KAISERSLAUTERN, Germany -- Chaplains and chaplain assistants from throughout the 21st Theater Sustainment Command and the U.S. Army Garrison Rheinland-Pfalz gathered at Daenner Kaserne for the U.S. Army Europe Chaplaincy Annual Sustainment Training Lite-Europe symposium March 1-2.
The CASTLE symposium offers professionals in the chaplaincy the opportunity to receive training and professional development in a number of areas critical to their calling, including ministering to soldiers, counseling soldiers, and advising commanders.
Various key leaders engaged with the attendees, which included primarily brigade and battalion level chaplains and their assistants. In addition to key leader and subject matter expert presentations, the forum also included open discussion sessions in which attendees were afforded the opportunity to speak openly and frankly about challenges facing them both in their faith, and professionally as service-members.
Each CASTLE symposium is centered around a particular subject within the profession of the Army chaplaincy, and this session was focused on the sometimes challenging balance between a chaplain's calling as a servant of faith, and a chaplain's duty as a servant of soldiers in a fast-paced, multicultural community like the U.S. Army.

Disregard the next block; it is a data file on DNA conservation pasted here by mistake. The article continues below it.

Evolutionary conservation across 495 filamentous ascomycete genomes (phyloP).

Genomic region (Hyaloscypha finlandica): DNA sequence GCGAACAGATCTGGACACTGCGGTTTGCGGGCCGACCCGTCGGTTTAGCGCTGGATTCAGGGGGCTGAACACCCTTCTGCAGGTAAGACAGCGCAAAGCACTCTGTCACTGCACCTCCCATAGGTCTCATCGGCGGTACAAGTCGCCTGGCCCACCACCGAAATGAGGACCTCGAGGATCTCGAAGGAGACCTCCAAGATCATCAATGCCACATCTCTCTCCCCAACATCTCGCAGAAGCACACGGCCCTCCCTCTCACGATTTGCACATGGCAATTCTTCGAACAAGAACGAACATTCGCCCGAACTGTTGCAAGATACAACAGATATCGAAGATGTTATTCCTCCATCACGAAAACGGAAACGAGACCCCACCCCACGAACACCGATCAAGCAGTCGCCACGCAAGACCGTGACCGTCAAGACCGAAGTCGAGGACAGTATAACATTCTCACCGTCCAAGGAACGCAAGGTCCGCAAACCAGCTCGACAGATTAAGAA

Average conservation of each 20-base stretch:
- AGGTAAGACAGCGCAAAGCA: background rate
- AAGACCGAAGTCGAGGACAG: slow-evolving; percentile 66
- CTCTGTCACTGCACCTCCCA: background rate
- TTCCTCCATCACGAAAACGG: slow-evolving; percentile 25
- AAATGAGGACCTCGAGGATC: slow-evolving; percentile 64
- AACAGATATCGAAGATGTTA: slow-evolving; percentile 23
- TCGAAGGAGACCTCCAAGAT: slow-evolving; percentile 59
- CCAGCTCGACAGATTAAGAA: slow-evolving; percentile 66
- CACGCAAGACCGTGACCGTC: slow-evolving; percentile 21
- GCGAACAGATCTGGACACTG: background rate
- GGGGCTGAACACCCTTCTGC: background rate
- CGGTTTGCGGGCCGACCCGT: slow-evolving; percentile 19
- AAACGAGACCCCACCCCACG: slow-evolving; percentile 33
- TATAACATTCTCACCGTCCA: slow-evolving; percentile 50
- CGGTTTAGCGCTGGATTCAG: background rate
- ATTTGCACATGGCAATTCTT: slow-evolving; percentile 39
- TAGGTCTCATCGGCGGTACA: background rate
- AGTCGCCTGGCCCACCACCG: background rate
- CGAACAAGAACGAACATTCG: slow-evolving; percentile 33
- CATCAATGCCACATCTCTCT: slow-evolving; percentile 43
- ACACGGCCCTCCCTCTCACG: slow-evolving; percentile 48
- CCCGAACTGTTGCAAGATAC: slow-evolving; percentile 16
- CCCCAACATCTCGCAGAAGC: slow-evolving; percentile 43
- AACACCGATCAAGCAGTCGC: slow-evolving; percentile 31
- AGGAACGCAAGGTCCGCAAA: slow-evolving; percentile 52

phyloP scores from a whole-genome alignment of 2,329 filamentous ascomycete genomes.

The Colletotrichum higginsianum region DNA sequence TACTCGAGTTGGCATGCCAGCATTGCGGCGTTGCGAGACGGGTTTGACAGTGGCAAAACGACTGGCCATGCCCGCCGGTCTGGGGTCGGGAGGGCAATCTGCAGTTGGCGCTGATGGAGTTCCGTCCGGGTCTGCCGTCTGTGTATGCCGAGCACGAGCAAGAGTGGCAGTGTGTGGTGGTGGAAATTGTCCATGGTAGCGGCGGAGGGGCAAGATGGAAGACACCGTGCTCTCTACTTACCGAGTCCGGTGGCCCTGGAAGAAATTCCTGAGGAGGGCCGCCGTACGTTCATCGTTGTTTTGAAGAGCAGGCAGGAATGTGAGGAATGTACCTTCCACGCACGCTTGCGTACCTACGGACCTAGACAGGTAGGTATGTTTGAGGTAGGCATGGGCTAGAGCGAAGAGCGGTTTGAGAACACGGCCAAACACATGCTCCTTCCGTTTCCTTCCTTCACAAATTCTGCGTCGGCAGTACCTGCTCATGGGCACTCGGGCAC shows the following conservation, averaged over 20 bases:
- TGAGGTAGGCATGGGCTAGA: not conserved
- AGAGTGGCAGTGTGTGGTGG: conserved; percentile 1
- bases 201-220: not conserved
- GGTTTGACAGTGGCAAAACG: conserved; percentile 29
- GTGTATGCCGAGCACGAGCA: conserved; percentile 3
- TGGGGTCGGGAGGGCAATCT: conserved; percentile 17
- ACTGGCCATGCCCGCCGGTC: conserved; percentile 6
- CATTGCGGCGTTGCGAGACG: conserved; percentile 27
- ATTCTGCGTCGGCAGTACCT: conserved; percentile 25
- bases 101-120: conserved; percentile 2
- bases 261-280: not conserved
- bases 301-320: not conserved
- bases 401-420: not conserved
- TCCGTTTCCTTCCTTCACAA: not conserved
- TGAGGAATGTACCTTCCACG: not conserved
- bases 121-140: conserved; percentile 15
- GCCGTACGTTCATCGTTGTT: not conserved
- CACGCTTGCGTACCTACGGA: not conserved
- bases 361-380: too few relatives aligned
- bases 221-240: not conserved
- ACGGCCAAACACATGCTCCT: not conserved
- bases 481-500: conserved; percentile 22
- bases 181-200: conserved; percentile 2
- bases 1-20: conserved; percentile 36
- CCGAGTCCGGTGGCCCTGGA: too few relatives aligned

"This CASTLE is focused on 'identity,'" said Chaplain (Col.) Jonathan Shaw, the USAREUR command chaplain, who organized the event. "We're trying to answer the question; What does it mean to be a religious supporter who is also serving in the profession of arms? Strengthening servant identity is foundational for all we do, serving God, the nation, and soldiers, families, and civilians."
Chaplains play a unique role in the military, and in addition to their commissioning in the military, are ordained and formally recognized by their various different faith organizations. This means that they essentially need two broad skillsets, according to Shaw, to navigate challenges and serve effectively in the military. They need clergy skills to minister and professional military skills to lead, inspire, and advise. Sustaining those skills is exactly what this symposium is meant to do.
"We do this to sustain the individual, so they can go back and sustain their units," he said. "By gathering to do this in person together, we are building the human team. People are building confidence by hearing from other people on the team about ways of dealing with these difficult challenges."